Phytoplankton Abundance and Distribution in Selected Sites of Boracay Island, Malay, Aklan, Central Philippines

  • Journal of Environmental Science and Management
  • Vilma Limates Management Services Division, Provincial Environment and Natural Resources Office, Department of Environment and Natural Resources, Guimaras, Western Visayas
  • Virginia Cuevas
  • Mae Angeline Tajolosa
  • Edwin Benigno
Keywords: phytoplankton, diversity, anthropogenic activities, Boracay Island, tourism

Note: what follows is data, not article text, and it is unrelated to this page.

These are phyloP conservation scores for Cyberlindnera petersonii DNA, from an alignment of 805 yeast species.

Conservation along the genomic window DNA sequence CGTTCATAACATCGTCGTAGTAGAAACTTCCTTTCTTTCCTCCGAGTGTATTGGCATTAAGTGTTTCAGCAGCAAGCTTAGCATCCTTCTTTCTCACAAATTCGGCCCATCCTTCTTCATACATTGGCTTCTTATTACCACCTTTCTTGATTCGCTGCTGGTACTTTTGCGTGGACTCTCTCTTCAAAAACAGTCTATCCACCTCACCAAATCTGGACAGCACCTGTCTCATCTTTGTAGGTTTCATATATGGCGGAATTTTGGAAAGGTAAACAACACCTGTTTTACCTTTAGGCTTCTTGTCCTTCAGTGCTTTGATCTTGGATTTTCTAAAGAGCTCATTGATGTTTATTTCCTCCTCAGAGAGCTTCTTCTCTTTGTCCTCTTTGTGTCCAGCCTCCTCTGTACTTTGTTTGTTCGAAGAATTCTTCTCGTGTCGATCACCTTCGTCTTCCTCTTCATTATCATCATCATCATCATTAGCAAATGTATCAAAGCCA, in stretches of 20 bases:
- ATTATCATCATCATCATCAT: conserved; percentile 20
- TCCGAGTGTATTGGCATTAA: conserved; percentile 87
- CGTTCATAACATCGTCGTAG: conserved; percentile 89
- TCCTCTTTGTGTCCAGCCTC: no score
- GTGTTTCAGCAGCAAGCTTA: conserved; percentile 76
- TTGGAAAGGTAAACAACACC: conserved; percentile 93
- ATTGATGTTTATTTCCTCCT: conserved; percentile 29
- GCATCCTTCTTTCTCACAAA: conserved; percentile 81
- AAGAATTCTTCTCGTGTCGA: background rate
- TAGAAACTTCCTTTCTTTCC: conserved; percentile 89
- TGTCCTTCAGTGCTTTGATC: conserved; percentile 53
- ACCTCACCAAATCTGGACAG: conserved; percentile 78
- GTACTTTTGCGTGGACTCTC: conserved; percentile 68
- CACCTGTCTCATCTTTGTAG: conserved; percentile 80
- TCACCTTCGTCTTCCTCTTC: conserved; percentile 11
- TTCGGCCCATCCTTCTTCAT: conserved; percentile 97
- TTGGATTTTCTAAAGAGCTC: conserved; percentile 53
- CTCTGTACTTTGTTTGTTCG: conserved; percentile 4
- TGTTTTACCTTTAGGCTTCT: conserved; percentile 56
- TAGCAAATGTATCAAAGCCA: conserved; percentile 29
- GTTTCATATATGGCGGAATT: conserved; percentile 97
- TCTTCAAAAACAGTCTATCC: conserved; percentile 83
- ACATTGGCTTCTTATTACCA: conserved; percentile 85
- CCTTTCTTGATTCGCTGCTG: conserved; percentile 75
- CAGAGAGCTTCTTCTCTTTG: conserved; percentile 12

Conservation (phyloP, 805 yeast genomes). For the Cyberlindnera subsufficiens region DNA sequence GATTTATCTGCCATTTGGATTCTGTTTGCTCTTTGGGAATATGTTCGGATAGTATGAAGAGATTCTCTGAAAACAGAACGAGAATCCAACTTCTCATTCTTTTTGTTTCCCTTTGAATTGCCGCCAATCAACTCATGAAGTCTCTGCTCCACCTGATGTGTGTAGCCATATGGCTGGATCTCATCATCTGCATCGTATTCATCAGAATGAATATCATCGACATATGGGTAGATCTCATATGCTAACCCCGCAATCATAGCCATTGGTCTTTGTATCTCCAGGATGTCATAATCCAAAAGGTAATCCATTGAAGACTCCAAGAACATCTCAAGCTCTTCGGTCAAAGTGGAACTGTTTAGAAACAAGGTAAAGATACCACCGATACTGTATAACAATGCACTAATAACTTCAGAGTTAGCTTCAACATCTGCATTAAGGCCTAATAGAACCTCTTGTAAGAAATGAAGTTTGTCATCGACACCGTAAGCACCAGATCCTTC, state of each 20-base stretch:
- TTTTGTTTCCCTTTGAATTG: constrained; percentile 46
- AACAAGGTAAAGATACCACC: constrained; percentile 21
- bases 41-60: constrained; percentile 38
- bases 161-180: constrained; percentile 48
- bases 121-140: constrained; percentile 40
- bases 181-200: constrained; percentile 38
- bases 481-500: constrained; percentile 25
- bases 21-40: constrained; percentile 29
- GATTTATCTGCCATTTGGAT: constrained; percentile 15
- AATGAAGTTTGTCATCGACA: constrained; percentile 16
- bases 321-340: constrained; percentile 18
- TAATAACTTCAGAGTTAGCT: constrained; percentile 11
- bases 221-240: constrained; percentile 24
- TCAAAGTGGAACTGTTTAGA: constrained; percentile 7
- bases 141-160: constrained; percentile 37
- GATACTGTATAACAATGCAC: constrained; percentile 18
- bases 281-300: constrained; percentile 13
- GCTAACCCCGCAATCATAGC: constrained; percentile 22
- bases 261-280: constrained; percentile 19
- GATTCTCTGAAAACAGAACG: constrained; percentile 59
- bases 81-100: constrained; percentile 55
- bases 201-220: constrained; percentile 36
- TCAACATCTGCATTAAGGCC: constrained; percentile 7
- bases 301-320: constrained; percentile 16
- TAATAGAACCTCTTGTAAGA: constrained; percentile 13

This study investigated the impacts of natural and anthropogenic factors on the coastal water quality dynamics in the Island of Boracay, Malay, Aklan, Central Philippines particularly the effects of nutrient pollution on phytoplankton population. The samples were gathered at two month interval for a total of five samplings by filtering 10 liter buckets of surface water through a net with 25μm mesh bag. There were 35 identified genera of phytoplankton belonging to four taxonomic groups. Diatoms had 26 genera, cyanophycean and silicoflagellate and dinoflagellates had one and seven genera, respectively. Diatoms were the dominant group with the highest mean density of 1,588 ind.L-l, followed by silicoflagellate at 399 ind.L-1 represented by Tintinnopsis, cynophycean was represented by Trichodesmium at 204 ind.L-1, while the dinoflagellates had 132 ind.L-l. Genera richness was high when N and P concentrations were relatively lower. Phytoplankton density was highest in Lugotan Cove and Long Beach where nutrients readings were relatively high. This research clearly demonstrated that the growth of Trichodesmium reaching carrying capacity is an indication that the island ecosystem is near its ecological thresholds. The level of nitrate N acts as the limiting nutrient in the coastal water of the island controlling the growth of Trichodesmium and phytoplankton diversity. Changes in phytoplankton assemblages and density in the coastal waters were associated to variations on intensity and frequency of water mixing along with nutrient loading coming from anthropogenic activities and land uses in the island.